What They Had – A Review Haiku

Written by Elizabeth Chomko
Directed by Elizabeth Chomko

SYNOPSIS

A middle-aged woman living in California returns home to Chicago at her brother’s request when her mother’s Alzheimer’s worsens.

HAIKU REVIEW

Top Notch Script And Cast;
Genuine And Heartbreaking;
A Great Debut Film.

GRADE: A

ADDITIONAL THOUGHTS

My grandmother’s on my mother’s side had Alzheimer’s disease. As it progressed, the toll it took on her was no longer mental but physical as well, as she couldn’t remember to eat and began to almost wither away. Over her last few years, every time we saw her she was less and less of the person I had grown up knowing. Sure, her sweet and caring demeanor was still as intact as ever, but she looked lost as her memories faded. It was hard on the family, as her care became all-encompassing, first for my parents and later for my brother and his wife. Yesterday marked the first anniversary of her death, which made this even more of an emotional watch for me than it otherwise may have been. The family struggles, arguments and overall dynamics were so recognizable it was uncanny at times. But the film is nearly pitch-perfect in its portrayal of a family coping with the disease, and there is a certain amount of solace to be found in seeing other people going through the same struggle.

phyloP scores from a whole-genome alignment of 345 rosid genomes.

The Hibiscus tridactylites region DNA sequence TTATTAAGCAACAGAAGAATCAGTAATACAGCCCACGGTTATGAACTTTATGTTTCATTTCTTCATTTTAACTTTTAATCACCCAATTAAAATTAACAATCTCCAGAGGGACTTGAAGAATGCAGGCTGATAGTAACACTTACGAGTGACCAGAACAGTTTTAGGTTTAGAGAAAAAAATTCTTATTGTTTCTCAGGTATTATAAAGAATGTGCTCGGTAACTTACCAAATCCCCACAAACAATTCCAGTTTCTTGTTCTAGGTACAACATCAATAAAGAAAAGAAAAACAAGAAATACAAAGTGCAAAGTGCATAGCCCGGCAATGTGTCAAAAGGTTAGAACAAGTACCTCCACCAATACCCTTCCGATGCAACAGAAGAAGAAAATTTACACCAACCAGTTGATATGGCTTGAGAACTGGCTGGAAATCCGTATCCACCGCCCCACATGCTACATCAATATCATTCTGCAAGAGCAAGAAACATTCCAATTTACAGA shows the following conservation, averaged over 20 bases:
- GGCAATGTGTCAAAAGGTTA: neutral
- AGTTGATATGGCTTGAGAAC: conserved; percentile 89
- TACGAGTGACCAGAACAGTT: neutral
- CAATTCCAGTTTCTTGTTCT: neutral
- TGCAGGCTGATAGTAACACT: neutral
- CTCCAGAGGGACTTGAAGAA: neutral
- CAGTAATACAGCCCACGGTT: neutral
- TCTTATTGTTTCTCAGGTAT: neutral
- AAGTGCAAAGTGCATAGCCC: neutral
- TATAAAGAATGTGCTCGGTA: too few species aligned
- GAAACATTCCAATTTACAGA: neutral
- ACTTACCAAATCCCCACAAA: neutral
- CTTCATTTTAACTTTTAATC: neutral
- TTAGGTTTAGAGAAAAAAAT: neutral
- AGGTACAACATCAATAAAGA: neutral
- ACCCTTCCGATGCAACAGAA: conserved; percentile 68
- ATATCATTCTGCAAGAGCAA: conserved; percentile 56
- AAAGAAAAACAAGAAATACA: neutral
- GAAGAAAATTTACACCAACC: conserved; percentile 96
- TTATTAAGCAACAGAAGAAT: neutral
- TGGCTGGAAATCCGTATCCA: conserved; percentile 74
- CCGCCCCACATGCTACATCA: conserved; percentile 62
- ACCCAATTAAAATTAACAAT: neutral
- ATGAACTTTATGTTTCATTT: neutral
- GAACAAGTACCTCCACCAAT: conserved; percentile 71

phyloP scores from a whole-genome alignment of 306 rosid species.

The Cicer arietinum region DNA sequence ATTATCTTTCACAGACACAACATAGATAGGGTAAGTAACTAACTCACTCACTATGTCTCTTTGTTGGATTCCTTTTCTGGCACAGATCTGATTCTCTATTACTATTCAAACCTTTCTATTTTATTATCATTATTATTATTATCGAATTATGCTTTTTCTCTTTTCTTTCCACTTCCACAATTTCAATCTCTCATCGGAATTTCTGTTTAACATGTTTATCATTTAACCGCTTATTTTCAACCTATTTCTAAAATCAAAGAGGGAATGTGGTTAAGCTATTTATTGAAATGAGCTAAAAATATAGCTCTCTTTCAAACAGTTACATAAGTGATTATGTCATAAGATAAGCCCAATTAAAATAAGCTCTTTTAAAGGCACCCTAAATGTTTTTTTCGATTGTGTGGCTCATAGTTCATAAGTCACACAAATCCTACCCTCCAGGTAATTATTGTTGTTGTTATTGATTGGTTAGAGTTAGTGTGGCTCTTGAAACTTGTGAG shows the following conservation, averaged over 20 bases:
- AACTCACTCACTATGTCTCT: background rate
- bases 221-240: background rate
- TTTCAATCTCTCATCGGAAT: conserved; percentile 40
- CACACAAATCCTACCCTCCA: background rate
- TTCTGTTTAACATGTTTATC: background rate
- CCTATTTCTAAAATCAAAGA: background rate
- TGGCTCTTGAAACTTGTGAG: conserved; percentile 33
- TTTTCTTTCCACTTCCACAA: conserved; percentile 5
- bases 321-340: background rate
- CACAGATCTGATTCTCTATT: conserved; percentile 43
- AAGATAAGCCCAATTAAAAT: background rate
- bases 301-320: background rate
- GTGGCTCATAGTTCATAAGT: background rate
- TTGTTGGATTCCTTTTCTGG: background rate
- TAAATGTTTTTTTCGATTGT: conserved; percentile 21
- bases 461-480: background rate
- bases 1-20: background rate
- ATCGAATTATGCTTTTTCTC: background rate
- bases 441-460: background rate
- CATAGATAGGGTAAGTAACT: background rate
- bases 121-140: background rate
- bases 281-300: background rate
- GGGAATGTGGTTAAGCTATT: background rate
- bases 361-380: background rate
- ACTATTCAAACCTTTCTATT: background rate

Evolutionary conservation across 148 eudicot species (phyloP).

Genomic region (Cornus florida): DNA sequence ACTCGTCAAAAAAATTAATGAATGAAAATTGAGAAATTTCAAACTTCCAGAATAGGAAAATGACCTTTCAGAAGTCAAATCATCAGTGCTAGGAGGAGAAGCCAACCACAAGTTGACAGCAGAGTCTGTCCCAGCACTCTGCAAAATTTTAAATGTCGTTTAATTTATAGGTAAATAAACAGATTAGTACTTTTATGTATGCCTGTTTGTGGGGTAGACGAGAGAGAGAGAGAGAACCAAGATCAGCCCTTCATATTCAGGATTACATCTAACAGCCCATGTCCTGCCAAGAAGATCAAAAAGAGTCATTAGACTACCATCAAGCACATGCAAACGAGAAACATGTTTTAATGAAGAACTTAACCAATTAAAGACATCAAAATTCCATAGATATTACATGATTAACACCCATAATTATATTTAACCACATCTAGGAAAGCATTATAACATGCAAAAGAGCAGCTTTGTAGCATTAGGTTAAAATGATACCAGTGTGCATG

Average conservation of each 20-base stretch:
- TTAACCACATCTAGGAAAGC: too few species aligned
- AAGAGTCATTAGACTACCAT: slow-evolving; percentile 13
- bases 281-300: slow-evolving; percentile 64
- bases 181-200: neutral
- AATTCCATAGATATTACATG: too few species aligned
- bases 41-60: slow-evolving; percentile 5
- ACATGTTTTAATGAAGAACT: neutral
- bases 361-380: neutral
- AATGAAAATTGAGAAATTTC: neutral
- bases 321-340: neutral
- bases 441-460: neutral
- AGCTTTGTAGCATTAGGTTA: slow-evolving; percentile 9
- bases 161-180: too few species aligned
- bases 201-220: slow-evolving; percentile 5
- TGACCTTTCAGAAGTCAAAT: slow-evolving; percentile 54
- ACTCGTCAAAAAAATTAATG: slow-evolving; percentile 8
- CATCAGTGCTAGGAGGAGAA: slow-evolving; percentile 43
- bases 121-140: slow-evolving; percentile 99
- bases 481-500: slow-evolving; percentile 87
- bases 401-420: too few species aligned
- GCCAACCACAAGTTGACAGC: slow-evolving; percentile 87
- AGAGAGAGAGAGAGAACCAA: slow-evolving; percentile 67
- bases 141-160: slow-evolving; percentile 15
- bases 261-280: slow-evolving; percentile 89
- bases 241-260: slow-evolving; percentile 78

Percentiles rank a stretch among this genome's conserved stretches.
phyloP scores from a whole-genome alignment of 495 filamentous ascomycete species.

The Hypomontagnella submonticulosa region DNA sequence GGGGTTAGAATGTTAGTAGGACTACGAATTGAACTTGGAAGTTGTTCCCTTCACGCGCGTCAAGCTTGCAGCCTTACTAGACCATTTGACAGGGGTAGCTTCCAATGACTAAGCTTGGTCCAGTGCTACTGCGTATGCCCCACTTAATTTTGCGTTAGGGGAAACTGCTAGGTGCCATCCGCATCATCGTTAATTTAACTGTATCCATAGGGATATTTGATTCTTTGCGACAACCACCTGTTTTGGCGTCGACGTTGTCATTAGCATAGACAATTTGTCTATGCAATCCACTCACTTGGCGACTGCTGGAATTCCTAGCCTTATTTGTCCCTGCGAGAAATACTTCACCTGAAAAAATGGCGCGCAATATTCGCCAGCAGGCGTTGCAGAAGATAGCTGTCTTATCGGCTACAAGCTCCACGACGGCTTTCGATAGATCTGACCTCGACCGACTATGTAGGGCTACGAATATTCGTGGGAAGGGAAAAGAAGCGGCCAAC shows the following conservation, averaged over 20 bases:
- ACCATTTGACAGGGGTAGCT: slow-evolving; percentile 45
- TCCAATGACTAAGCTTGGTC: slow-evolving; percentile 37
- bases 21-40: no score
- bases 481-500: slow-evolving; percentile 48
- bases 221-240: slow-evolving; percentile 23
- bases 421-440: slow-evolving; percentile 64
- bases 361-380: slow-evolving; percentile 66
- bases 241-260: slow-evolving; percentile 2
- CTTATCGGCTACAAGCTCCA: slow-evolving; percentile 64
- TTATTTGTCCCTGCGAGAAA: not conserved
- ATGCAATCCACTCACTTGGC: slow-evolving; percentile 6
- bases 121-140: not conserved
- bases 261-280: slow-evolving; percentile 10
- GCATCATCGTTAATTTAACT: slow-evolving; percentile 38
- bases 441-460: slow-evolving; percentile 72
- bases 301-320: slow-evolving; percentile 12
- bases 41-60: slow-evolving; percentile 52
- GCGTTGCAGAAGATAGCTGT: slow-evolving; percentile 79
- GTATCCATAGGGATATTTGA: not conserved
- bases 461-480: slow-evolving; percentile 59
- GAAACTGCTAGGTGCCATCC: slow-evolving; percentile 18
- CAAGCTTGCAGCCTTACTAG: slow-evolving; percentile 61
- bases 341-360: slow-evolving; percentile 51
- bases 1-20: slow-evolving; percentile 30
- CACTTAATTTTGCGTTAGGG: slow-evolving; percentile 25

First time writer-director Elizabeth Chomko has made a beautiful, stunning, fierce piece of art that immediately put her on my list of filmmakers to keep an eye on. Her script is amazingly well-written, with every character feeling 100% real. Their pain is genuine and their dynamic is human and relatable, even for those lucky enough to never have to deal with this disease. It’s remarkable in its raw simplicity and effectiveness and gives a great cast a lot to dig into. Yes, it is sad, but the moments of dark humor thrown in do a good job of not only letting off some steam but also showing how families interact and cope with hardship, even when certain members haven’t seen each other in such a long time. There aren’t too many characters in the movie, so every possible relationship is explored and detailed. The cast carries the weight of the script beautifully and all four principals (Hilary Swank, Michael Shannon, Blythe Danner and Robert Forster) turn in wonderful performances. Danny Mulhern’s score hits all the right notes to drive home the loneliness and other mixed emotions on display, adding another layer to what was already a very powerful movie.

In the interest of self-preservation, I’ll avoid going through all the ways this film hit home with me and simply say that it is a fantastic film with heavy subject matter. It’s easy to imagine the reluctance one would feel about putting their spouse of half a century into the care of others, which is the dilemma at the heart of the story. Letting go of that control feels like the first step in letting go of the person and no matter what we may tell ourselves, there is no real feeling of readiness for that.


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